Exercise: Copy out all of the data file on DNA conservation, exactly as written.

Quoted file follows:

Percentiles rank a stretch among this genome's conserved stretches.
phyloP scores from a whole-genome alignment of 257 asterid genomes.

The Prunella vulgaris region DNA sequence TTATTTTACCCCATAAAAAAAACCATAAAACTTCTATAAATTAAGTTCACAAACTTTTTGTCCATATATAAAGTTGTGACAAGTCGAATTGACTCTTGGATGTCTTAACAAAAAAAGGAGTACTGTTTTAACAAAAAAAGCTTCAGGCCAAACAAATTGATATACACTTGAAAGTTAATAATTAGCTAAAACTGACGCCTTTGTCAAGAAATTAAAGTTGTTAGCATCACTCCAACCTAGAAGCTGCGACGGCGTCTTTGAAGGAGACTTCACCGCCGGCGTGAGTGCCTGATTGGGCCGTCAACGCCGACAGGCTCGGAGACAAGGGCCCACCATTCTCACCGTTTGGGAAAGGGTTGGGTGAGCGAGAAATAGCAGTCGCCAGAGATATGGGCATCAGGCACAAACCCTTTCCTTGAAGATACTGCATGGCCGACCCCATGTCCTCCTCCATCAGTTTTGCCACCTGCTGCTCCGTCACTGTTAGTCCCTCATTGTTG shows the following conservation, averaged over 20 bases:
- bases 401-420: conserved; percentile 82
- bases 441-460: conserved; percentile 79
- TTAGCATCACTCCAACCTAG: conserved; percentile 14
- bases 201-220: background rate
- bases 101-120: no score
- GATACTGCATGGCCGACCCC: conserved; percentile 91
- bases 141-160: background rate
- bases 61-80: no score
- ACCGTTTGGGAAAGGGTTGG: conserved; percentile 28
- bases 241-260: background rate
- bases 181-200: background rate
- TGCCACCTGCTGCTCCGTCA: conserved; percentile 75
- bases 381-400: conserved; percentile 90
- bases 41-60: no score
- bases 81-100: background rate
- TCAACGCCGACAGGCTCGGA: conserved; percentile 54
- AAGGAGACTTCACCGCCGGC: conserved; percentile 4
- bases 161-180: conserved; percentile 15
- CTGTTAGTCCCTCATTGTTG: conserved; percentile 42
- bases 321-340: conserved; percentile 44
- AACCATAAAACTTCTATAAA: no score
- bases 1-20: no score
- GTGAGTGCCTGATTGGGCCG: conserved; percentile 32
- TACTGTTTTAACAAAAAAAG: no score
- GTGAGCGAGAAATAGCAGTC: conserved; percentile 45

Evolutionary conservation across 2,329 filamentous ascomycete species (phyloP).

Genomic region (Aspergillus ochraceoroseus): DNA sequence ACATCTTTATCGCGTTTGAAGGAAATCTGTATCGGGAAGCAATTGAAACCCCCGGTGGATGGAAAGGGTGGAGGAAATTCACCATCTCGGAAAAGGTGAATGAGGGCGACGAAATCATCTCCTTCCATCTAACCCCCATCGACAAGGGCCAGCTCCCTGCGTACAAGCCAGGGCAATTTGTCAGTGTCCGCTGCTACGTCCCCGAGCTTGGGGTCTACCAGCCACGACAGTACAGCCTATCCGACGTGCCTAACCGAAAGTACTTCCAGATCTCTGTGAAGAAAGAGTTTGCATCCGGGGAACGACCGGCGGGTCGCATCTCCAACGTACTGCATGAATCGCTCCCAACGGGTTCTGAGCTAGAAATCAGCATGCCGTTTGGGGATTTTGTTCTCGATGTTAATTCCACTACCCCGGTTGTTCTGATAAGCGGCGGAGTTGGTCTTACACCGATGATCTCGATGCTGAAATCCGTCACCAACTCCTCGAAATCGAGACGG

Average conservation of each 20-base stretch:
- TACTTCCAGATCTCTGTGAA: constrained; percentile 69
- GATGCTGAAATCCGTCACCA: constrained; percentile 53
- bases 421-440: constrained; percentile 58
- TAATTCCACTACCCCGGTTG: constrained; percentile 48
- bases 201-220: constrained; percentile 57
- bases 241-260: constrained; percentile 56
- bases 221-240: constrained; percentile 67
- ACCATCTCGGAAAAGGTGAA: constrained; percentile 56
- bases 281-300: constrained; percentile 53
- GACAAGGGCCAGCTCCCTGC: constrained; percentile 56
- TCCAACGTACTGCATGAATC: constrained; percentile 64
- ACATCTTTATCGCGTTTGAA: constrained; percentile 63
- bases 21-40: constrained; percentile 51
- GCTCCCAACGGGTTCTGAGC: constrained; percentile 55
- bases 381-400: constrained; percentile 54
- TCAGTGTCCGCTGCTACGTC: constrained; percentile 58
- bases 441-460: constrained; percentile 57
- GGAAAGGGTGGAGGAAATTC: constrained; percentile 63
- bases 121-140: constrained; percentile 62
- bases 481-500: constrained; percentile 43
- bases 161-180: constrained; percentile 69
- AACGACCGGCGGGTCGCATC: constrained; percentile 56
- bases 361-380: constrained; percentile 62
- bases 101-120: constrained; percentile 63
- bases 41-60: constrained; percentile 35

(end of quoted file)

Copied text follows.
Percentiles rank a stretch among this genome's conserved stretches.
phyloP scores from a whole-genome alignment of 257 asterid genomes.

The Prunella vulgaris region DNA sequence TTATTTTACCCCATAAAAAAAACCATAAAACTTCTATAAATTAAGTTCACAAACTTTTTGTCCATATATAAAGTTGTGACAAGTCGAATTGACTCTTGGATGTCTTAACAAAAAAAGGAGTACTGTTTTAACAAAAAAAGCTTCAGGCCAAACAAATTGATATACACTTGAAAGTTAATAATTAGCTAAAACTGACGCCTTTGTCAAGAAATTAAAGTTGTTAGCATCACTCCAACCTAGAAGCTGCGACGGCGTCTTTGAAGGAGACTTCACCGCCGGCGTGAGTGCCTGATTGGGCCGTCAACGCCGACAGGCTCGGAGACAAGGGCCCACCATTCTCACCGTTTGGGAAAGGGTTGGGTGAGCGAGAAATAGCAGTCGCCAGAGATATGGGCATCAGGCACAAACCCTTTCCTTGAAGATACTGCATGGCCGACCCCATGTCCTCCTCCATCAGTTTTGCCACCTGCTGCTCCGTCACTGTTAGTCCCTCATTGTTG shows the following conservation, averaged over 20 bases:
- bases 401-420: conserved; percentile 82
- bases 441-460: conserved; percentile 79
- TTAGCATCACTCCAACCTAG: conserved; percentile 14
- bases 201-220: background rate
- bases 101-120: no score
- GATACTGCATGGCCGACCCC: conserved; percentile 91
- bases 141-160: background rate
- bases 61-80: no score
- ACCGTTTGGGAAAGGGTTGG: conserved; percentile 28
- bases 241-260: background rate
- bases 181-200: background rate
- TGCCACCTGCTGCTCCGTCA: conserved; percentile 75
- bases 381-400: conserved; percentile 90
- bases 41-60: no score
- bases 81-100: background rate
- TCAACGCCGACAGGCTCGGA: conserved; percentile 54
- AAGGAGACTTCACCGCCGGC: conserved; percentile 4
- bases 161-180: conserved; percentile 15
- CTGTTAGTCCCTCATTGTTG: conserved; percentile 42
- bases 321-340: conserved; percentile 44
- AACCATAAAACTTCTATAAA: no score
- bases 1-20: no score
- GTGAGTGCCTGATTGGGCCG: conserved; percentile 32
- TACTGTTTTAACAAAAAAAG: no score
- GTGAGCGAGAAATAGCAGTC: conserved; percentile 45

Evolutionary conservation across 2,329 filamentous ascomycete species (phyloP).

Genomic region (Aspergillus ochraceoroseus): DNA sequence ACATCTTTATCGCGTTTGAAGGAAATCTGTATCGGGAAGCAATTGAAACCCCCGGTGGATGGAAAGGGTGGAGGAAATTCACCATCTCGGAAAAGGTGAATGAGGGCGACGAAATCATCTCCTTCCATCTAACCCCCATCGACAAGGGCCAGCTCCCTGCGTACAAGCCAGGGCAATTTGTCAGTGTCCGCTGCTACGTCCCCGAGCTTGGGGTCTACCAGCCACGACAGTACAGCCTATCCGACGTGCCTAACCGAAAGTACTTCCAGATCTCTGTGAAGAAAGAGTTTGCATCCGGGGAACGACCGGCGGGTCGCATCTCCAACGTACTGCATGAATCGCTCCCAACGGGTTCTGAGCTAGAAATCAGCATGCCGTTTGGGGATTTTGTTCTCGATGTTAATTCCACTACCCCGGTTGTTCTGATAAGCGGCGGAGTTGGTCTTACACCGATGATCTCGATGCTGAAATCCGTCACCAACTCCTCGAAATCGAGACGG

Average conservation of each 20-base stretch:
- TACTTCCAGATCTCTGTGAA: constrained; percentile 69
- GATGCTGAAATCCGTCACCA: constrained; percentile 53
- bases 421-440: constrained; percentile 58
- TAATTCCACTACCCCGGTTG: constrained; percentile 48
- bases 201-220: constrained; percentile 57
- bases 241-260: constrained; percentile 56
- bases 221-240: constrained; percentile 67
- ACCATCTCGGAAAAGGTGAA: constrained; percentile 56
- bases 281-300: constrained; percentile 53
- GACAAGGGCCAGCTCCCTGC: constrained; percentile 56
- TCCAACGTACTGCATGAATC: constrained; percentile 64
- ACATCTTTATCGCGTTTGAA: constrained; percentile 63
- bases 21-40: constrained; percentile 51
- GCTCCCAACGGGTTCTGAGC: constrained; percentile 55
- bases 381-400: constrained; percentile 54
- TCAGTGTCCGCTGCTACGTC: constrained; percentile 58
- bases 441-460: constrained; percentile 57
- GGAAAGGGTGGAGGAAATTC: constrained; percentile 63
- bases 121-140: constrained; percentile 62
- bases 481-500: constrained; percentile 43
- bases 161-180: constrained; percentile 69
- AACGACCGGCGGGTCGCATC: constrained; percentile 56
- bases 361-380: constrained; percentile 62
- bases 101-120: constrained; percentile 63
- bases 41-60: constrained; percentile 35